ABC says it came down to principles in making a quick decision to cancel its high-rated reboot of the “Roseanne” show, due to Roseanne Barr’s racist tweet. Consider profits as well.
“Roseanne” was the highest-rated TV show on broadcast networks among 18-49 viewers. ABC made lots of money -- around $40 million in national TV advertising, according to a number of estimates, for eight shows that ran this season.
It was looking to make much more next season. That is, until Roseanne Barr’s degrading remarks about Valerie Jarrett, a former President Obama advisor. In a series of tweets, Barr also attacked Chelsea Clinton and George Soros.
Now, the timing: Do we need to note what ABC, and other networks, are doing at this crucial time of year? Looking to selling billions of dollars in upfront advertising deals. ABC hopes to pull in around $2 billion.
So ABC didn’t hesitate. It immediately cancelled the show -- necessary from a moral point of view, and yes, from a near-term/long-term profitability point of view. (Barr's agency, ICM Partners, also dropped her as a client.)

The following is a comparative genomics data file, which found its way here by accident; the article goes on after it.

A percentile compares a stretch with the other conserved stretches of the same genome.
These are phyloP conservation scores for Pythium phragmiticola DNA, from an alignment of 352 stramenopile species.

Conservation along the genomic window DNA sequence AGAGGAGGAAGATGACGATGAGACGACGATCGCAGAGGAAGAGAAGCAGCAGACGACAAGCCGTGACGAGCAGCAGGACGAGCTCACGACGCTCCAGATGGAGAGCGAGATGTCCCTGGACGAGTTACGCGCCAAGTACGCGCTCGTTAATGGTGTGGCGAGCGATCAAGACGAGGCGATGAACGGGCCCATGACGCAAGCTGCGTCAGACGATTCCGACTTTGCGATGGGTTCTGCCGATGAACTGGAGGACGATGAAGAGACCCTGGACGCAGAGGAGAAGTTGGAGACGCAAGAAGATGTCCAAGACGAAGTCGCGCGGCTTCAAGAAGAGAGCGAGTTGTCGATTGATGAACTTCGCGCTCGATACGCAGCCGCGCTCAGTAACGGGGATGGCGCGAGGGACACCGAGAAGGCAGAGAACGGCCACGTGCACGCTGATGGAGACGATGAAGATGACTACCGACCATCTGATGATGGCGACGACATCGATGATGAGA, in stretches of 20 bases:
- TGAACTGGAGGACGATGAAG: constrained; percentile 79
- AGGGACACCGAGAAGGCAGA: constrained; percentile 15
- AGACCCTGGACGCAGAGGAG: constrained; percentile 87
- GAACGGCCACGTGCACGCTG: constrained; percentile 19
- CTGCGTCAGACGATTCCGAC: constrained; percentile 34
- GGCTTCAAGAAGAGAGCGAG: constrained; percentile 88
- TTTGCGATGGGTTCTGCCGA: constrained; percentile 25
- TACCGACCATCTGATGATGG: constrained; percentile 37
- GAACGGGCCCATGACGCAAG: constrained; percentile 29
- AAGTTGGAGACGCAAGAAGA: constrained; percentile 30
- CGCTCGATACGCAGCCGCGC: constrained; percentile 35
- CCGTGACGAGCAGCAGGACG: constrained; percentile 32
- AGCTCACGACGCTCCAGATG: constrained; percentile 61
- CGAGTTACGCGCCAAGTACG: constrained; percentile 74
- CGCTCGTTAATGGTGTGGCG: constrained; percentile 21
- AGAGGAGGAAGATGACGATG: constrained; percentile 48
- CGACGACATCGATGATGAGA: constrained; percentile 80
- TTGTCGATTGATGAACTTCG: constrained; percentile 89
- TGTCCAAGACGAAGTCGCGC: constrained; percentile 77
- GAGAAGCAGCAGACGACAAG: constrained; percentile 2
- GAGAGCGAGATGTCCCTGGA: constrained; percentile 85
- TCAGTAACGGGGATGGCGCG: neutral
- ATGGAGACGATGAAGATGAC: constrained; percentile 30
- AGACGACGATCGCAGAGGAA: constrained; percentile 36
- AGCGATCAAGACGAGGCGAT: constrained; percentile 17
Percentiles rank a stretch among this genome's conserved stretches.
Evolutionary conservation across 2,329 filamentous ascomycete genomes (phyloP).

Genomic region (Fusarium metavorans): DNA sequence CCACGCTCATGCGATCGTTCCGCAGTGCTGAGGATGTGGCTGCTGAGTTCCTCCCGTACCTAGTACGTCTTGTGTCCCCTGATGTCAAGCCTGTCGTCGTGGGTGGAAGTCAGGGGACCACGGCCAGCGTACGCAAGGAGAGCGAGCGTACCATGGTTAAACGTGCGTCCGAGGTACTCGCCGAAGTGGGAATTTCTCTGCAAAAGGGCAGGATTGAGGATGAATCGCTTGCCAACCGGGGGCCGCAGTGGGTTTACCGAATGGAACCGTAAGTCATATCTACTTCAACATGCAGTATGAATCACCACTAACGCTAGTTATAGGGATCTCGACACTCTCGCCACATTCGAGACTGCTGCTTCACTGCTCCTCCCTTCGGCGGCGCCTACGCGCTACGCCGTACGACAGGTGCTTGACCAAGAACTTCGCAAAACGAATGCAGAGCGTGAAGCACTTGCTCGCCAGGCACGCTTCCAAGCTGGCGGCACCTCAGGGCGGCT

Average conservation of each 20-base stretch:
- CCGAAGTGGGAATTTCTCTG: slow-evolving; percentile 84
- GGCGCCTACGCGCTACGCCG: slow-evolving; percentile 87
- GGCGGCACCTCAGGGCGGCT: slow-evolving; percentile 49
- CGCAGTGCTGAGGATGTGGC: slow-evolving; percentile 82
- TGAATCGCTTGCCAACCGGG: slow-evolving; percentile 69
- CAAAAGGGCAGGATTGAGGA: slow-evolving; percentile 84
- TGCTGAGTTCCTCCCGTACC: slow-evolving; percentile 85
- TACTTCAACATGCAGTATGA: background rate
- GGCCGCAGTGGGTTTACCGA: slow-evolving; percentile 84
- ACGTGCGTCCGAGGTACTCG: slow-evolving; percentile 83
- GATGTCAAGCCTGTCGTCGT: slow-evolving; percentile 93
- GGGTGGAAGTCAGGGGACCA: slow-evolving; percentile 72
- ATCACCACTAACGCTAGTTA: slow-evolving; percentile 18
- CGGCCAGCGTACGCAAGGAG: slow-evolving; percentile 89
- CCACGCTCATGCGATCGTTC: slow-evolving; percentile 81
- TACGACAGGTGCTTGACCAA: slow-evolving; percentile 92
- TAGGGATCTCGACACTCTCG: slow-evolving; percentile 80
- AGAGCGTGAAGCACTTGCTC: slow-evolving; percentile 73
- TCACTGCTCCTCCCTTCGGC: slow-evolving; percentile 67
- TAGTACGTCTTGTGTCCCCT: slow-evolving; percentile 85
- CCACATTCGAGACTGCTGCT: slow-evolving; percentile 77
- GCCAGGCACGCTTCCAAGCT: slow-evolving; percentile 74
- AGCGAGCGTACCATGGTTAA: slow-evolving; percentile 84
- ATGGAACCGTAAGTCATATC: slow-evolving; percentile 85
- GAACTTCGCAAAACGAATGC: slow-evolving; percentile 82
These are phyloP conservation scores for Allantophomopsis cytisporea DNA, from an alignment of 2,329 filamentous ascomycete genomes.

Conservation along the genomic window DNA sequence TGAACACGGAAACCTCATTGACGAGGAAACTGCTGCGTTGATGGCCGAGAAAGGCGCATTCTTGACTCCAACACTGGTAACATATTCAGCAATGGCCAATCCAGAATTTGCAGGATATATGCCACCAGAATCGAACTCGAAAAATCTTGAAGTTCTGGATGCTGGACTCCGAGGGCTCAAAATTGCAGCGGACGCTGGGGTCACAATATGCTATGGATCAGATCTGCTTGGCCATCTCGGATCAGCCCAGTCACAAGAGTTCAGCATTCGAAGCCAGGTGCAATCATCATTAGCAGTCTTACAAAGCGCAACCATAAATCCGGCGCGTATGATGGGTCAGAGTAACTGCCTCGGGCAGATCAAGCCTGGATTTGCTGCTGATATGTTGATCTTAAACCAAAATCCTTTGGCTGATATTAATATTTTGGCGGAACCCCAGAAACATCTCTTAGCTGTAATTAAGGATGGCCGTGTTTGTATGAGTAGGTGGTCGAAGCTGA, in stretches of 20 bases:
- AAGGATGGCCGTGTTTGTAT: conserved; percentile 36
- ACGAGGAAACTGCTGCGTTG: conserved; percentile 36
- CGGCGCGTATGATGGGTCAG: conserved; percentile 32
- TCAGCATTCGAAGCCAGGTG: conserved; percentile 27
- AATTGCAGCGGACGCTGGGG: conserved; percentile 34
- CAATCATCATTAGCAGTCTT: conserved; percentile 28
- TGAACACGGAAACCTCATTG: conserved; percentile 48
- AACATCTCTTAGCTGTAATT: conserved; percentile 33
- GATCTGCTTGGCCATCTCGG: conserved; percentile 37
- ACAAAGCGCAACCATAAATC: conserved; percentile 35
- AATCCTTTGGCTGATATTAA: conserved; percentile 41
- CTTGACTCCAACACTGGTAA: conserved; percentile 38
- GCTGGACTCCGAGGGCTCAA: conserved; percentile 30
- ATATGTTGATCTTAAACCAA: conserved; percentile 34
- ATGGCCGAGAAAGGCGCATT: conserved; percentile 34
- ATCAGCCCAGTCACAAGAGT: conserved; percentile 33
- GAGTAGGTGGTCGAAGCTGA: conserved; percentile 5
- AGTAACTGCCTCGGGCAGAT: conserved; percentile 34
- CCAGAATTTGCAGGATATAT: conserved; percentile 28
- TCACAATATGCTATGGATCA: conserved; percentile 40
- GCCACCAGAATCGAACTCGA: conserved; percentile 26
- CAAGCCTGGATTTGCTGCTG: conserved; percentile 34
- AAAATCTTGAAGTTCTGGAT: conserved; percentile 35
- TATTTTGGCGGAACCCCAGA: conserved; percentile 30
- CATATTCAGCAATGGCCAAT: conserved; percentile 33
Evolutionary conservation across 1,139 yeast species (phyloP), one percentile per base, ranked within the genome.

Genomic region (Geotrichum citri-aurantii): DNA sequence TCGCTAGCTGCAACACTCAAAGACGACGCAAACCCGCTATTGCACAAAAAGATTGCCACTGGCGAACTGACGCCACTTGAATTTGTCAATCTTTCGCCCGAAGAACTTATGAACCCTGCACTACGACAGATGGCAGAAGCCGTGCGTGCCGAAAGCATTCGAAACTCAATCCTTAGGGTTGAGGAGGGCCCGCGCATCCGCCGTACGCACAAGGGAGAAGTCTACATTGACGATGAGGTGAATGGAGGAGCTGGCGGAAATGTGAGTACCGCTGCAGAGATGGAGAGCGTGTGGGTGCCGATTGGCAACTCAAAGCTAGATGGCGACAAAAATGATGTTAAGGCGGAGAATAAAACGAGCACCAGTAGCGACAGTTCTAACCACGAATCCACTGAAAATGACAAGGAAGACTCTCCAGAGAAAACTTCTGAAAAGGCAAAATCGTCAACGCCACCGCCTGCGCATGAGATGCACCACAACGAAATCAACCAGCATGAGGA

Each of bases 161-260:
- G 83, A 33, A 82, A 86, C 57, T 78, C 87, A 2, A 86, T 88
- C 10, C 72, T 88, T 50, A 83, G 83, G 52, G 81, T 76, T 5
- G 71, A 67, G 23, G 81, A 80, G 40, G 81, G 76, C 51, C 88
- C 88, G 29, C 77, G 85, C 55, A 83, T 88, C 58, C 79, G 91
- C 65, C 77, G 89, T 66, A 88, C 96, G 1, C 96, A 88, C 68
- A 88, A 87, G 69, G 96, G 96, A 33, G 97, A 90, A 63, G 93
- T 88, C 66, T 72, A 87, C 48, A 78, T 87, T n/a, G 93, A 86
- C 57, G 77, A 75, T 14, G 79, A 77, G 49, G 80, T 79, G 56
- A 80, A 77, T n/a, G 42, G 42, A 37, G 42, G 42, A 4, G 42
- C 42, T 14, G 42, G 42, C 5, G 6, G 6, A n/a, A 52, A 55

What if ABC kept “Roseanne” going? A lower, but somewhat sizable audience would probably still watch it. And the advertising? Virtually no big or medium-sized TV marketers would be buying the show.
No one wants to be associated with what Roseanne Barr said. For many, she is closely identified with her on-air persona, Roseanne Conner. After her early Tuesday morning tweet, Barr quickly apologized and then removed herself from Twitter altogether.
For next season, ABC committed to another 13 telecasts of the show -- with potential ad revenue from these first-run episodes to be as much as $60 million, according to Kantar Media.
In April, Standard Media Index says “Roseanne” was the fourth-most-expensive prime-time comedy program. Advertisers paid an average $167,159 for a 30-second commercial. The average April price for a 30-second commercial for a prime-time comedy -- on ABC, NBC, CBS and Fox -- was $108,523.
But for ABC, it’s not just about one show.
Major TV network advertising deals are about buying scores of TV network (broadcast, cable, and syndication) shows. ABC’s “Roseanne” was expected to be the cornerstone for upfront deals for the 2018-2019 season. Last year, ABC pulled in $1.8 billion in upfront ad commitments.
In the wake of Barr’s tweets, Viacom said it was removing episodes from the original “Roseanne” series (which ran from 1988 to 1997) on its networks, including TV Land, CMT and most recently, the Paramount Network.
Local-based digital over-the-air TV network Laff also said it would be removing “Roseanne” reruns.
Can you imagine any TV advertising executive -- especially ABC -- taking a big meeting with a major Fortune 500 company in the next several days and having to talk, in any regard, about “Roseanne”?